Collymore tries to be "open and honest" when he broadcasts. He engages with football fans and says that it is "a partisan and passionate sport".

Within the laws of the UK people are welcome to bring up the footballer’s past factually, "good, bad or indifferent". Collymore says that he has “no problems” with this happening. That is, according to Collymore, "genuine use of freedom of speech".

However, freedom of speech does not, he believe, extend to threatening and abusive messages sent to him on Twitter.

“If someone abused you in the street, they would be arrested. If someone threatened to kill you, you could go to the police and the police would do something about it” he said.

Six weeks ago the footballer made a complaint to Twitter over 15 to 20 tweets that "were racist and threatening in nature".

Over the last two or three days he has received threats to kill, threats to murder, threats to turn up at his door to kill him and many other examples of abuse. He has not yet received a response from Twitter.

The UK police take this abuse very seriously across many forces but Collymore says that Twitter "appears to be stonewalling" over this issue.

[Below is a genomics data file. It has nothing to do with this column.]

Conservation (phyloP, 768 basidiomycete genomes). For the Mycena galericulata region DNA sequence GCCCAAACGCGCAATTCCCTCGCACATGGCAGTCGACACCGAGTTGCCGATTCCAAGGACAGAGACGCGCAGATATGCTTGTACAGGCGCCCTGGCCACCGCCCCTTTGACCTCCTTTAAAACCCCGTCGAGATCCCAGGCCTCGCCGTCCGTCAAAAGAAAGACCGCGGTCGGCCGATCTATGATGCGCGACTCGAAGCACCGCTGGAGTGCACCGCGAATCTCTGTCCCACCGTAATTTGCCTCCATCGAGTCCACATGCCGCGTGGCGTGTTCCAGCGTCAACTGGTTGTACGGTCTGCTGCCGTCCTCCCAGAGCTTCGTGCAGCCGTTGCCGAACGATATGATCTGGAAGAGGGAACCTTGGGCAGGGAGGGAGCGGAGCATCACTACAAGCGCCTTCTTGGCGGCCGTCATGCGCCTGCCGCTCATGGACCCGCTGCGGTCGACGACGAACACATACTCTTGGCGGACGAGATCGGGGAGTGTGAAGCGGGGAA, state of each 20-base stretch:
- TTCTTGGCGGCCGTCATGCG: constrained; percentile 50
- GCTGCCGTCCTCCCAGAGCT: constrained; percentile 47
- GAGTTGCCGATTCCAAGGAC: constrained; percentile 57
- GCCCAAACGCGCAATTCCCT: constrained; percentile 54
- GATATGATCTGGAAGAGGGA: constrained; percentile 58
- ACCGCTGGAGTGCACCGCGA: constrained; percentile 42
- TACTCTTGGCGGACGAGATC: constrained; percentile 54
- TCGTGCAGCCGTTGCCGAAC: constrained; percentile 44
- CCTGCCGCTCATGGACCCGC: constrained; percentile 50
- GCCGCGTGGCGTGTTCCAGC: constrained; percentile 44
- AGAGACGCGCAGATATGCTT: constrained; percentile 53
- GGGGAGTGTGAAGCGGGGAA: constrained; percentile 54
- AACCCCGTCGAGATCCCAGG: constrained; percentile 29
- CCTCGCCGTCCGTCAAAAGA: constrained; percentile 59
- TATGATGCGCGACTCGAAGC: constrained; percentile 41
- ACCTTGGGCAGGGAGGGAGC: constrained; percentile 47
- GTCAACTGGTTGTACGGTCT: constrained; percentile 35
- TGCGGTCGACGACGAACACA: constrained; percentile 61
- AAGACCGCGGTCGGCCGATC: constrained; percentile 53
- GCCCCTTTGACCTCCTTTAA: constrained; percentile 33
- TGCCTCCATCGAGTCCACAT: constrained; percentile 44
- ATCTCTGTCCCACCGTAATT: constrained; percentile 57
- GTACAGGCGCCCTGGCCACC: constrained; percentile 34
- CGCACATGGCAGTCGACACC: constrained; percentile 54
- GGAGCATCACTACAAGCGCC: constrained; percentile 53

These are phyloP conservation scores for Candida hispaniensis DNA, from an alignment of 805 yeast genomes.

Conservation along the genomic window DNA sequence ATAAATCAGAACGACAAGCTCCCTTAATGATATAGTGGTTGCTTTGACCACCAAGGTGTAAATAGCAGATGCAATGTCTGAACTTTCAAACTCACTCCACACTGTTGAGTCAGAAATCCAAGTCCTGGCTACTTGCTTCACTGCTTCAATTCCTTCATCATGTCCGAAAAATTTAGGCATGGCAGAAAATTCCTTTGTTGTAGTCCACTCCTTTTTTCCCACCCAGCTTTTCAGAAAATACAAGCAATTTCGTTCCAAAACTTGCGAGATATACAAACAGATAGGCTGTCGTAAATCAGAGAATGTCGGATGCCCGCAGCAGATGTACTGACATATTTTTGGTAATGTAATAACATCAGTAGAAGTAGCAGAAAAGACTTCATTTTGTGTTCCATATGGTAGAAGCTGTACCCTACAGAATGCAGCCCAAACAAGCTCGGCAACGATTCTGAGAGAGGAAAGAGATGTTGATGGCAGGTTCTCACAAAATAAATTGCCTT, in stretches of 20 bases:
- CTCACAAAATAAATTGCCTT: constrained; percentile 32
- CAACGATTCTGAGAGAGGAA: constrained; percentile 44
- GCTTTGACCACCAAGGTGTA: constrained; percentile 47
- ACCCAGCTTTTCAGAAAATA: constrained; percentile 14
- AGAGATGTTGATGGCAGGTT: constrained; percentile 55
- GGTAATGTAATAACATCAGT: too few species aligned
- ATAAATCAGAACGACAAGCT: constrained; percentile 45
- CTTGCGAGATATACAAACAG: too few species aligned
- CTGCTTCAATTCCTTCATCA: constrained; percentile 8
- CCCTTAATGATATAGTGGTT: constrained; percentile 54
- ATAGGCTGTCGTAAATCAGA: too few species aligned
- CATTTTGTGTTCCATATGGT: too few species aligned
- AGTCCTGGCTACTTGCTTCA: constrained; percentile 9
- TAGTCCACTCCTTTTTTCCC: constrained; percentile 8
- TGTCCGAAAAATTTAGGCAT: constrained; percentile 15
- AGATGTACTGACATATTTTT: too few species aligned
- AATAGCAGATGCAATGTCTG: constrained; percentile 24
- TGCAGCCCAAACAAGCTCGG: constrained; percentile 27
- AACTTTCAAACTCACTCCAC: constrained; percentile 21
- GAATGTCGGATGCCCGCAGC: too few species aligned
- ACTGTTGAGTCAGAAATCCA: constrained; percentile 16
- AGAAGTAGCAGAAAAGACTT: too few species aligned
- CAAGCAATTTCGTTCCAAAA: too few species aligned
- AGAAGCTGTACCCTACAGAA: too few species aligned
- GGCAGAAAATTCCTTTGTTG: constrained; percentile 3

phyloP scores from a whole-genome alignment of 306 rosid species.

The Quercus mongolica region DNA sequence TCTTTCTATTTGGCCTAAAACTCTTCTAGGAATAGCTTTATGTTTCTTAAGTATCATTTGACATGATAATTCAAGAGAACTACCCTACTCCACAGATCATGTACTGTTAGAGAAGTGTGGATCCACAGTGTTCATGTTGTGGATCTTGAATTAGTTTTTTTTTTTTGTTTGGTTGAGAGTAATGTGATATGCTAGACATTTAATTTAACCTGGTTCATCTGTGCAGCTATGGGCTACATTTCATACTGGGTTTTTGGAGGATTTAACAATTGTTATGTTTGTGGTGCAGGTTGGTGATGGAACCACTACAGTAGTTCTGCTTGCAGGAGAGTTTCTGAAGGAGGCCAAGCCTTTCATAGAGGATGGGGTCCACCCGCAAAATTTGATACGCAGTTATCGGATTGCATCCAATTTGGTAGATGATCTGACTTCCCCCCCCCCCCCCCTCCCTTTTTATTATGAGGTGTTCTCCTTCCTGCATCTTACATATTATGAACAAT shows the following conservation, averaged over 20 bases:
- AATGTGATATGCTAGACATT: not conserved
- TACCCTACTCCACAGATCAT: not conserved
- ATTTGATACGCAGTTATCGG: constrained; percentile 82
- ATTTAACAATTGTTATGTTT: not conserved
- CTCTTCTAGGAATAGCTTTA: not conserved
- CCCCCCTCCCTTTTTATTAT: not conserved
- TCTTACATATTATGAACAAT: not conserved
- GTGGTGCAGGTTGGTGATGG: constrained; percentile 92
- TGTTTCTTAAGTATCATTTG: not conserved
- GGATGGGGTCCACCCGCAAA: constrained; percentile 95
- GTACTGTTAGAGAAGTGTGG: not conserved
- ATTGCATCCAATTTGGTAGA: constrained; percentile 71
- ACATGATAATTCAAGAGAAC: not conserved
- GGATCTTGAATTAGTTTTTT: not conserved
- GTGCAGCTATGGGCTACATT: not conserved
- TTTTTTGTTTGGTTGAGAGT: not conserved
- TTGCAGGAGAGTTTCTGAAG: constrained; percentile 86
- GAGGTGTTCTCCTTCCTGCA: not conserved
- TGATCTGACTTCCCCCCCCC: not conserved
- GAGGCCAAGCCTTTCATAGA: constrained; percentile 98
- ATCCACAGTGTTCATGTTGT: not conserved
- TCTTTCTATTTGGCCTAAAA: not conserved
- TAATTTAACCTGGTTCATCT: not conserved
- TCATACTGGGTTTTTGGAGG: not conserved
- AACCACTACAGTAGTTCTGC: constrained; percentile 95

Users need to make a request to Twitter to complain about abuse such as this so that Twitter can investigate peoples profiles.  Six weeks later Collymore says he has heard nothing.

He says that there are accounts with "the most filthy, sexist, anti semitic, racist abuse" and that twitter is not deleting the accounts even after they have been reported. This is unacceptable he said.

CNN Tonight host Piers Morgan has also taken to Twitter to defend Stan Collymore, asking: “Can someone at @TwitterUK or @Twitter explain why @PhilippLad has not been suspended yet? Surely you don't condone racism & death threats?”